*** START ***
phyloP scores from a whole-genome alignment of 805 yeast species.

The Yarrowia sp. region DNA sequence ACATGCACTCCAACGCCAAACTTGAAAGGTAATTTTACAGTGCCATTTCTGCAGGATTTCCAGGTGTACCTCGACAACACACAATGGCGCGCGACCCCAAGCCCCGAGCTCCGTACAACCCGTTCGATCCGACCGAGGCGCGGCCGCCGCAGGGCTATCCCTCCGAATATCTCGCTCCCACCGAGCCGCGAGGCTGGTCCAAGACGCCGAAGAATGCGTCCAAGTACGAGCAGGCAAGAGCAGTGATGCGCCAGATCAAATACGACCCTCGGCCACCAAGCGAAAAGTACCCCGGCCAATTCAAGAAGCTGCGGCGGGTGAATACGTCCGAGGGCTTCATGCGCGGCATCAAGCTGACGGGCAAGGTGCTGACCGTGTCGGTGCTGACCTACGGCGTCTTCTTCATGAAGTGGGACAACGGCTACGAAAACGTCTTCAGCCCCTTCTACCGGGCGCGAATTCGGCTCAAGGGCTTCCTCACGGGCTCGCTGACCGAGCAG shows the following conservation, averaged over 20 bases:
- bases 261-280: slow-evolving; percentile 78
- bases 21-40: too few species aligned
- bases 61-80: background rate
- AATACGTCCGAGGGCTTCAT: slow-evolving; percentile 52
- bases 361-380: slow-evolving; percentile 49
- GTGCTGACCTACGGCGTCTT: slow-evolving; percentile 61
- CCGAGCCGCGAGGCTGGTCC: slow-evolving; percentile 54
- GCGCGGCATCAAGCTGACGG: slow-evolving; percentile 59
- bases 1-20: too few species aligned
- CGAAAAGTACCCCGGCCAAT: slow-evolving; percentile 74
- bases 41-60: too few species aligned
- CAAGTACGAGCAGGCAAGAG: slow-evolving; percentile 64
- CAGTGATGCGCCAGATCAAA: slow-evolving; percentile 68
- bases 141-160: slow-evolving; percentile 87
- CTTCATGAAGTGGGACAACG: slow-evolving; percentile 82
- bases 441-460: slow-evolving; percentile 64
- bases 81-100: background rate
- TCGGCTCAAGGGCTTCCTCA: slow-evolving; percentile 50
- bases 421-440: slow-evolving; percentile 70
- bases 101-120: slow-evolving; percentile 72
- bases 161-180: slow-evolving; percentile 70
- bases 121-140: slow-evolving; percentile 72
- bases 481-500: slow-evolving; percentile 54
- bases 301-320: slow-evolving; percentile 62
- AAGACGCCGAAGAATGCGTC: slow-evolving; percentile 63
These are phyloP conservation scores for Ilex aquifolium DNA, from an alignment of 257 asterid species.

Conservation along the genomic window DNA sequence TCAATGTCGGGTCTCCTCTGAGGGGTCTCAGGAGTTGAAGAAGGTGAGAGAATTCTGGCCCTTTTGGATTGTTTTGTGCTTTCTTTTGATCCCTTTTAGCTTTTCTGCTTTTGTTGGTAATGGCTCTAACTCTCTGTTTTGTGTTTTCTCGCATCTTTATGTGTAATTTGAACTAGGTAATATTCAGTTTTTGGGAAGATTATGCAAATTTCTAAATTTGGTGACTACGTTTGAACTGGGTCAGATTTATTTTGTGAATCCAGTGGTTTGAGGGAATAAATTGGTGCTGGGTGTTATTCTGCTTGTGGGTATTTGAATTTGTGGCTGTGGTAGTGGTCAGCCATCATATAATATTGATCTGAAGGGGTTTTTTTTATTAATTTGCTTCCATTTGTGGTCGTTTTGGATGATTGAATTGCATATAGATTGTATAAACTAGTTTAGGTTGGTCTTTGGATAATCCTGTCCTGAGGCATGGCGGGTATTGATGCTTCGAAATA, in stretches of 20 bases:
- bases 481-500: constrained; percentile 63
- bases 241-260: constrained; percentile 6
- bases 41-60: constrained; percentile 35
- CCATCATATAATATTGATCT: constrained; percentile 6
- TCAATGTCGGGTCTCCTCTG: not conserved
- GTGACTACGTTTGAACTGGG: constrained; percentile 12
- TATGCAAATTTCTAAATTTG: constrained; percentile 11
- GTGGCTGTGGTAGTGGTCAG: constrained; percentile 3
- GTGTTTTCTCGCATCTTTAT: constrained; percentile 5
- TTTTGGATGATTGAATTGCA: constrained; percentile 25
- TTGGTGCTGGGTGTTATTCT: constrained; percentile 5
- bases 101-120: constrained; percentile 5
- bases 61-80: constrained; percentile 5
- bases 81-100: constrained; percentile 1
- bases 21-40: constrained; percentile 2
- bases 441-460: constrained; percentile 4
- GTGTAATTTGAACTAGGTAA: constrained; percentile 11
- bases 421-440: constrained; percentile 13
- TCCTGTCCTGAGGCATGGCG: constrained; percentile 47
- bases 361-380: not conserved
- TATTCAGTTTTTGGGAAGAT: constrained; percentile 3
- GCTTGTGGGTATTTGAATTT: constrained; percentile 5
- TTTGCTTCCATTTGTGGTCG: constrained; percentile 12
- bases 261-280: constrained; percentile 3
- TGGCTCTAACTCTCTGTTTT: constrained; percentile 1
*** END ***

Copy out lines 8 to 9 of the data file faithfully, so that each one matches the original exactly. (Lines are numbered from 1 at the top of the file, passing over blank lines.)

- GTGCTGACCTACGGCGTCTT: slow-evolving; percentile 61
- CCGAGCCGCGAGGCTGGTCC: slow-evolving; percentile 54